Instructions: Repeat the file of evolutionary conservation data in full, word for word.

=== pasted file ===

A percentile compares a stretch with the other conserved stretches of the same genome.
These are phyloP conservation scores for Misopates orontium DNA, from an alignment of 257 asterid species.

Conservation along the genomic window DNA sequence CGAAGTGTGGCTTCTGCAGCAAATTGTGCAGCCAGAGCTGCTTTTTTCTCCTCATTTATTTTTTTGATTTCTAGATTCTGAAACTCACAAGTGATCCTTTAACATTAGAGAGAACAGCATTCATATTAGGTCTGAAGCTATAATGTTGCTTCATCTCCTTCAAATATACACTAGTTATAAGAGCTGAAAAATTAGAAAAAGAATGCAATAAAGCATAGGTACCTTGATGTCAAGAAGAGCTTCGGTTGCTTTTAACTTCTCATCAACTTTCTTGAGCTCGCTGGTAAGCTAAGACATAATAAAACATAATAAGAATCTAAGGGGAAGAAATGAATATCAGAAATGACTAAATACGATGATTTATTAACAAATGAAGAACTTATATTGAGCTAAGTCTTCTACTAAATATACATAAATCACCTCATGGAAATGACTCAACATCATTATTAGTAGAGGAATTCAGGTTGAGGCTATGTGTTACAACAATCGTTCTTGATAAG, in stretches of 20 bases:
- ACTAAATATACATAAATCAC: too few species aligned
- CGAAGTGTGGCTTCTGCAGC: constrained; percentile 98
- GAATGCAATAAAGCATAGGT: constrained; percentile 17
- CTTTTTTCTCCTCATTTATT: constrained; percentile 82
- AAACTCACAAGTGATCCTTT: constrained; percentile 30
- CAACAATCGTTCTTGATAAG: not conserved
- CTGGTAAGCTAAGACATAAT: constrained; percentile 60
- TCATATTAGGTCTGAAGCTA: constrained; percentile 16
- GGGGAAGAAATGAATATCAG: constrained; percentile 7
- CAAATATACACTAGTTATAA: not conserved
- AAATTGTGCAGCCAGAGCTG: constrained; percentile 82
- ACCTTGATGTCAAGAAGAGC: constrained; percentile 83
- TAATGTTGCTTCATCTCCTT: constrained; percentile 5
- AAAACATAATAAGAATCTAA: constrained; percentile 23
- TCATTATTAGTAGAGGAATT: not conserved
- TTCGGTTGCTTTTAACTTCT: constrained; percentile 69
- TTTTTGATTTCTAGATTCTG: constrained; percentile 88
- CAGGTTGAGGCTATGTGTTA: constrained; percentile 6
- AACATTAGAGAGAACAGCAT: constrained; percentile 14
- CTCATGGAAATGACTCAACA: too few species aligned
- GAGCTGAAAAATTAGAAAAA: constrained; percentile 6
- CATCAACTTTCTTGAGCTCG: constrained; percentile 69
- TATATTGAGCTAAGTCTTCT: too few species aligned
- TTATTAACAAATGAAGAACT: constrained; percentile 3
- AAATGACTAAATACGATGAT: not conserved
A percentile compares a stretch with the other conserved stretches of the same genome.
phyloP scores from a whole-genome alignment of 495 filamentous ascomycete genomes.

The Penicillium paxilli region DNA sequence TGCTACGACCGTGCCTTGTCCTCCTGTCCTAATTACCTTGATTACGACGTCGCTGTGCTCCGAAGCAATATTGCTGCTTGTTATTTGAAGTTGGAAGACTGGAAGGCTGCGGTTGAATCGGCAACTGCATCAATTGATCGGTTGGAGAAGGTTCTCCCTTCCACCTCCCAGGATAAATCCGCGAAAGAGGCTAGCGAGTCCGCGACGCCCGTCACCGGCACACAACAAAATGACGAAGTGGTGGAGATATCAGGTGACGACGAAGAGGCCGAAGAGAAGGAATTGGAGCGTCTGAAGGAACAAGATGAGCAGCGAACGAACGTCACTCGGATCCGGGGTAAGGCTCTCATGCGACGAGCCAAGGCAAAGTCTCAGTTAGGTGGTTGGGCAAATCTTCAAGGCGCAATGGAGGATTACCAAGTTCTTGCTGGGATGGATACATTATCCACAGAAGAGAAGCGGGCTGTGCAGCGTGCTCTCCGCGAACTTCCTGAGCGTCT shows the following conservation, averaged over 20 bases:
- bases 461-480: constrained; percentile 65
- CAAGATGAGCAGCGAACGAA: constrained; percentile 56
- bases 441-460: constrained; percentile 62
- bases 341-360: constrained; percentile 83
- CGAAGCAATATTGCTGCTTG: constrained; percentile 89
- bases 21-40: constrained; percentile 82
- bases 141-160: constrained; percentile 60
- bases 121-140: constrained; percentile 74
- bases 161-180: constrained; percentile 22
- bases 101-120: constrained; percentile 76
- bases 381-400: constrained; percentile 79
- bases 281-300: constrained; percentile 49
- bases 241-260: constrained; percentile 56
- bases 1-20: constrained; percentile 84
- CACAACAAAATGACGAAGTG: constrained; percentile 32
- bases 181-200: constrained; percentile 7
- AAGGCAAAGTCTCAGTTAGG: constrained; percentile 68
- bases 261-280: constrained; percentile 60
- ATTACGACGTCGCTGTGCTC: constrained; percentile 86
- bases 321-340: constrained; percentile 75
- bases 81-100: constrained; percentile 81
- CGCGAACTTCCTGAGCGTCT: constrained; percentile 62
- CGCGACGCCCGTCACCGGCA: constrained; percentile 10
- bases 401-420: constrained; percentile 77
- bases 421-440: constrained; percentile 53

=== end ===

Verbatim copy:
A percentile compares a stretch with the other conserved stretches of the same genome.
These are phyloP conservation scores for Misopates orontium DNA, from an alignment of 257 asterid species.

Conservation along the genomic window DNA sequence CGAAGTGTGGCTTCTGCAGCAAATTGTGCAGCCAGAGCTGCTTTTTTCTCCTCATTTATTTTTTTGATTTCTAGATTCTGAAACTCACAAGTGATCCTTTAACATTAGAGAGAACAGCATTCATATTAGGTCTGAAGCTATAATGTTGCTTCATCTCCTTCAAATATACACTAGTTATAAGAGCTGAAAAATTAGAAAAAGAATGCAATAAAGCATAGGTACCTTGATGTCAAGAAGAGCTTCGGTTGCTTTTAACTTCTCATCAACTTTCTTGAGCTCGCTGGTAAGCTAAGACATAATAAAACATAATAAGAATCTAAGGGGAAGAAATGAATATCAGAAATGACTAAATACGATGATTTATTAACAAATGAAGAACTTATATTGAGCTAAGTCTTCTACTAAATATACATAAATCACCTCATGGAAATGACTCAACATCATTATTAGTAGAGGAATTCAGGTTGAGGCTATGTGTTACAACAATCGTTCTTGATAAG, in stretches of 20 bases:
- ACTAAATATACATAAATCAC: too few species aligned
- CGAAGTGTGGCTTCTGCAGC: constrained; percentile 98
- GAATGCAATAAAGCATAGGT: constrained; percentile 17
- CTTTTTTCTCCTCATTTATT: constrained; percentile 82
- AAACTCACAAGTGATCCTTT: constrained; percentile 30
- CAACAATCGTTCTTGATAAG: not conserved
- CTGGTAAGCTAAGACATAAT: constrained; percentile 60
- TCATATTAGGTCTGAAGCTA: constrained; percentile 16
- GGGGAAGAAATGAATATCAG: constrained; percentile 7
- CAAATATACACTAGTTATAA: not conserved
- AAATTGTGCAGCCAGAGCTG: constrained; percentile 82
- ACCTTGATGTCAAGAAGAGC: constrained; percentile 83
- TAATGTTGCTTCATCTCCTT: constrained; percentile 5
- AAAACATAATAAGAATCTAA: constrained; percentile 23
- TCATTATTAGTAGAGGAATT: not conserved
- TTCGGTTGCTTTTAACTTCT: constrained; percentile 69
- TTTTTGATTTCTAGATTCTG: constrained; percentile 88
- CAGGTTGAGGCTATGTGTTA: constrained; percentile 6
- AACATTAGAGAGAACAGCAT: constrained; percentile 14
- CTCATGGAAATGACTCAACA: too few species aligned
- GAGCTGAAAAATTAGAAAAA: constrained; percentile 6
- CATCAACTTTCTTGAGCTCG: constrained; percentile 69
- TATATTGAGCTAAGTCTTCT: too few species aligned
- TTATTAACAAATGAAGAACT: constrained; percentile 3
- AAATGACTAAATACGATGAT: not conserved
A percentile compares a stretch with the other conserved stretches of the same genome.
phyloP scores from a whole-genome alignment of 495 filamentous ascomycete genomes.

The Penicillium paxilli region DNA sequence TGCTACGACCGTGCCTTGTCCTCCTGTCCTAATTACCTTGATTACGACGTCGCTGTGCTCCGAAGCAATATTGCTGCTTGTTATTTGAAGTTGGAAGACTGGAAGGCTGCGGTTGAATCGGCAACTGCATCAATTGATCGGTTGGAGAAGGTTCTCCCTTCCACCTCCCAGGATAAATCCGCGAAAGAGGCTAGCGAGTCCGCGACGCCCGTCACCGGCACACAACAAAATGACGAAGTGGTGGAGATATCAGGTGACGACGAAGAGGCCGAAGAGAAGGAATTGGAGCGTCTGAAGGAACAAGATGAGCAGCGAACGAACGTCACTCGGATCCGGGGTAAGGCTCTCATGCGACGAGCCAAGGCAAAGTCTCAGTTAGGTGGTTGGGCAAATCTTCAAGGCGCAATGGAGGATTACCAAGTTCTTGCTGGGATGGATACATTATCCACAGAAGAGAAGCGGGCTGTGCAGCGTGCTCTCCGCGAACTTCCTGAGCGTCT shows the following conservation, averaged over 20 bases:
- bases 461-480: constrained; percentile 65
- CAAGATGAGCAGCGAACGAA: constrained; percentile 56
- bases 441-460: constrained; percentile 62
- bases 341-360: constrained; percentile 83
- CGAAGCAATATTGCTGCTTG: constrained; percentile 89
- bases 21-40: constrained; percentile 82
- bases 141-160: constrained; percentile 60
- bases 121-140: constrained; percentile 74
- bases 161-180: constrained; percentile 22
- bases 101-120: constrained; percentile 76
- bases 381-400: constrained; percentile 79
- bases 281-300: constrained; percentile 49
- bases 241-260: constrained; percentile 56
- bases 1-20: constrained; percentile 84
- CACAACAAAATGACGAAGTG: constrained; percentile 32
- bases 181-200: constrained; percentile 7
- AAGGCAAAGTCTCAGTTAGG: constrained; percentile 68
- bases 261-280: constrained; percentile 60
- ATTACGACGTCGCTGTGCTC: constrained; percentile 86
- bases 321-340: constrained; percentile 75
- bases 81-100: constrained; percentile 81
- CGCGAACTTCCTGAGCGTCT: constrained; percentile 62
- CGCGACGCCCGTCACCGGCA: constrained; percentile 10
- bases 401-420: constrained; percentile 77
- bases 421-440: constrained; percentile 53